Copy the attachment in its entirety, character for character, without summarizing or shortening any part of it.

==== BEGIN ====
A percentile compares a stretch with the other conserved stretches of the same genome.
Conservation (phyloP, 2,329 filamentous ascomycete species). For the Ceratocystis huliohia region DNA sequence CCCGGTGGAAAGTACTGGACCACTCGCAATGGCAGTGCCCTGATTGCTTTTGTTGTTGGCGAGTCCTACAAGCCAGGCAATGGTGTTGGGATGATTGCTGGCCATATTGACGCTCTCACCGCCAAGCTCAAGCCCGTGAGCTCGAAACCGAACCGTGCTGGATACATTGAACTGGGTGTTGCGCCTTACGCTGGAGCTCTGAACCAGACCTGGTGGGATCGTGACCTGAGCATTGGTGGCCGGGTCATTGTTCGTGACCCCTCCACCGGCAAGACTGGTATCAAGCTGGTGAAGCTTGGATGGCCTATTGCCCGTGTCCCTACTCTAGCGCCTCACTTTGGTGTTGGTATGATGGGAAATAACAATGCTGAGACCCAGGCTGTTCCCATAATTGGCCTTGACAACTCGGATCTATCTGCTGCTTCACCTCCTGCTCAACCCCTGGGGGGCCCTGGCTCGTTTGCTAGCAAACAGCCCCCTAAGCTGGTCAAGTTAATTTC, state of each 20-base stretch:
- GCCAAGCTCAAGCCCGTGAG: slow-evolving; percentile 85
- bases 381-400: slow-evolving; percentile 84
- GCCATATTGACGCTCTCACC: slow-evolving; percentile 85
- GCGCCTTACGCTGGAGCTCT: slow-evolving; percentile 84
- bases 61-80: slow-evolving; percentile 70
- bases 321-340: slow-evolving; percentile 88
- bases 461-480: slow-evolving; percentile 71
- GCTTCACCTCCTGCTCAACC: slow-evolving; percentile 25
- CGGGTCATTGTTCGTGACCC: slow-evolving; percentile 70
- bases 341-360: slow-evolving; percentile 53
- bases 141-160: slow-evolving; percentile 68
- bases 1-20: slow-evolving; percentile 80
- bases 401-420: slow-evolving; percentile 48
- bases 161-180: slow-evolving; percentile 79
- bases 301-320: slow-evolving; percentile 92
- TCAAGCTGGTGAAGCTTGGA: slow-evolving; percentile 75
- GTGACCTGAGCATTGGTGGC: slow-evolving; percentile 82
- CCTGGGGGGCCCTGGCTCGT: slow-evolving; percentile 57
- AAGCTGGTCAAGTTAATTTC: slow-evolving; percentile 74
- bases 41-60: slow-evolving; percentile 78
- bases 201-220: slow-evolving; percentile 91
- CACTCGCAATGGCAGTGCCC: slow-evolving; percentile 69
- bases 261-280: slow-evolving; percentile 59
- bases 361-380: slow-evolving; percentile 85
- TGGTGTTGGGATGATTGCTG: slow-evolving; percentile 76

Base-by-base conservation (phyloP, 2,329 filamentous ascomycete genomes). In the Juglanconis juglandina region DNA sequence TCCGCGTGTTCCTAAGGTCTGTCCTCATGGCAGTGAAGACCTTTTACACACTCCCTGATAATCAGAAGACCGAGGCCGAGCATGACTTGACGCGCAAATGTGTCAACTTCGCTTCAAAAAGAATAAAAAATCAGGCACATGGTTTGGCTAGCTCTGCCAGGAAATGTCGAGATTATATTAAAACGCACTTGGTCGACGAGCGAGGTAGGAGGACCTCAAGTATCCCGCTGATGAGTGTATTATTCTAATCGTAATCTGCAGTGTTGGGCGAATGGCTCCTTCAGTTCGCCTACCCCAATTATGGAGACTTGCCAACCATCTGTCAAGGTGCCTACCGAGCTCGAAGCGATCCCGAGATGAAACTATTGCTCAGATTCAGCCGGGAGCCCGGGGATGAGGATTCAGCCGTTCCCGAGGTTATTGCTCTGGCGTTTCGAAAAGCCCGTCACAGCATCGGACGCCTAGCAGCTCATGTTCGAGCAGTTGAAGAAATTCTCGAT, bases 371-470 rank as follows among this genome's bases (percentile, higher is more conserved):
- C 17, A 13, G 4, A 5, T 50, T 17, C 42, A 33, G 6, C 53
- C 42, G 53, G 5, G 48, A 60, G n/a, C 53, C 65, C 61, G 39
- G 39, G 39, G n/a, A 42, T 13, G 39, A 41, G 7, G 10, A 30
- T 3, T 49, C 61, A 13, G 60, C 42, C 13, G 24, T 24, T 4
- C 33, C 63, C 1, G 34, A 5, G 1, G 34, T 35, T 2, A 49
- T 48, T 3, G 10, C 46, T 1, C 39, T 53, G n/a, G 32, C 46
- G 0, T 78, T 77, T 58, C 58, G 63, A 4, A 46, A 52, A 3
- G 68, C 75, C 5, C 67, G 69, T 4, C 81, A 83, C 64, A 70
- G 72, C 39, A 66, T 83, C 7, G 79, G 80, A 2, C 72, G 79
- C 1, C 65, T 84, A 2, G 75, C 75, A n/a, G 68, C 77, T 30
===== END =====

A percentile compares a stretch with the other conserved stretches of the same genome.
Conservation (phyloP, 2,329 filamentous ascomycete species). For the Ceratocystis huliohia region DNA sequence CCCGGTGGAAAGTACTGGACCACTCGCAATGGCAGTGCCCTGATTGCTTTTGTTGTTGGCGAGTCCTACAAGCCAGGCAATGGTGTTGGGATGATTGCTGGCCATATTGACGCTCTCACCGCCAAGCTCAAGCCCGTGAGCTCGAAACCGAACCGTGCTGGATACATTGAACTGGGTGTTGCGCCTTACGCTGGAGCTCTGAACCAGACCTGGTGGGATCGTGACCTGAGCATTGGTGGCCGGGTCATTGTTCGTGACCCCTCCACCGGCAAGACTGGTATCAAGCTGGTGAAGCTTGGATGGCCTATTGCCCGTGTCCCTACTCTAGCGCCTCACTTTGGTGTTGGTATGATGGGAAATAACAATGCTGAGACCCAGGCTGTTCCCATAATTGGCCTTGACAACTCGGATCTATCTGCTGCTTCACCTCCTGCTCAACCCCTGGGGGGCCCTGGCTCGTTTGCTAGCAAACAGCCCCCTAAGCTGGTCAAGTTAATTTC, state of each 20-base stretch:
- GCCAAGCTCAAGCCCGTGAG: slow-evolving; percentile 85
- bases 381-400: slow-evolving; percentile 84
- GCCATATTGACGCTCTCACC: slow-evolving; percentile 85
- GCGCCTTACGCTGGAGCTCT: slow-evolving; percentile 84
- bases 61-80: slow-evolving; percentile 70
- bases 321-340: slow-evolving; percentile 88
- bases 461-480: slow-evolving; percentile 71
- GCTTCACCTCCTGCTCAACC: slow-evolving; percentile 25
- CGGGTCATTGTTCGTGACCC: slow-evolving; percentile 70
- bases 341-360: slow-evolving; percentile 53
- bases 141-160: slow-evolving; percentile 68
- bases 1-20: slow-evolving; percentile 80
- bases 401-420: slow-evolving; percentile 48
- bases 161-180: slow-evolving; percentile 79
- bases 301-320: slow-evolving; percentile 92
- TCAAGCTGGTGAAGCTTGGA: slow-evolving; percentile 75
- GTGACCTGAGCATTGGTGGC: slow-evolving; percentile 82
- CCTGGGGGGCCCTGGCTCGT: slow-evolving; percentile 57
- AAGCTGGTCAAGTTAATTTC: slow-evolving; percentile 74
- bases 41-60: slow-evolving; percentile 78
- bases 201-220: slow-evolving; percentile 91
- CACTCGCAATGGCAGTGCCC: slow-evolving; percentile 69
- bases 261-280: slow-evolving; percentile 59
- bases 361-380: slow-evolving; percentile 85
- TGGTGTTGGGATGATTGCTG: slow-evolving; percentile 76

Base-by-base conservation (phyloP, 2,329 filamentous ascomycete genomes). In the Juglanconis juglandina region DNA sequence TCCGCGTGTTCCTAAGGTCTGTCCTCATGGCAGTGAAGACCTTTTACACACTCCCTGATAATCAGAAGACCGAGGCCGAGCATGACTTGACGCGCAAATGTGTCAACTTCGCTTCAAAAAGAATAAAAAATCAGGCACATGGTTTGGCTAGCTCTGCCAGGAAATGTCGAGATTATATTAAAACGCACTTGGTCGACGAGCGAGGTAGGAGGACCTCAAGTATCCCGCTGATGAGTGTATTATTCTAATCGTAATCTGCAGTGTTGGGCGAATGGCTCCTTCAGTTCGCCTACCCCAATTATGGAGACTTGCCAACCATCTGTCAAGGTGCCTACCGAGCTCGAAGCGATCCCGAGATGAAACTATTGCTCAGATTCAGCCGGGAGCCCGGGGATGAGGATTCAGCCGTTCCCGAGGTTATTGCTCTGGCGTTTCGAAAAGCCCGTCACAGCATCGGACGCCTAGCAGCTCATGTTCGAGCAGTTGAAGAAATTCTCGAT, bases 371-470 rank as follows among this genome's bases (percentile, higher is more conserved):
- C 17, A 13, G 4, A 5, T 50, T 17, C 42, A 33, G 6, C 53
- C 42, G 53, G 5, G 48, A 60, G n/a, C 53, C 65, C 61, G 39
- G 39, G 39, G n/a, A 42, T 13, G 39, A 41, G 7, G 10, A 30
- T 3, T 49, C 61, A 13, G 60, C 42, C 13, G 24, T 24, T 4
- C 33, C 63, C 1, G 34, A 5, G 1, G 34, T 35, T 2, A 49
- T 48, T 3, G 10, C 46, T 1, C 39, T 53, G n/a, G 32, C 46
- G 0, T 78, T 77, T 58, C 58, G 63, A 4, A 46, A 52, A 3
- G 68, C 75, C 5, C 67, G 69, T 4, C 81, A 83, C 64, A 70
- G 72, C 39, A 66, T 83, C 7, G 79, G 80, A 2, C 72, G 79
- C 1, C 65, T 84, A 2, G 75, C 75, A n/a, G 68, C 77, T 30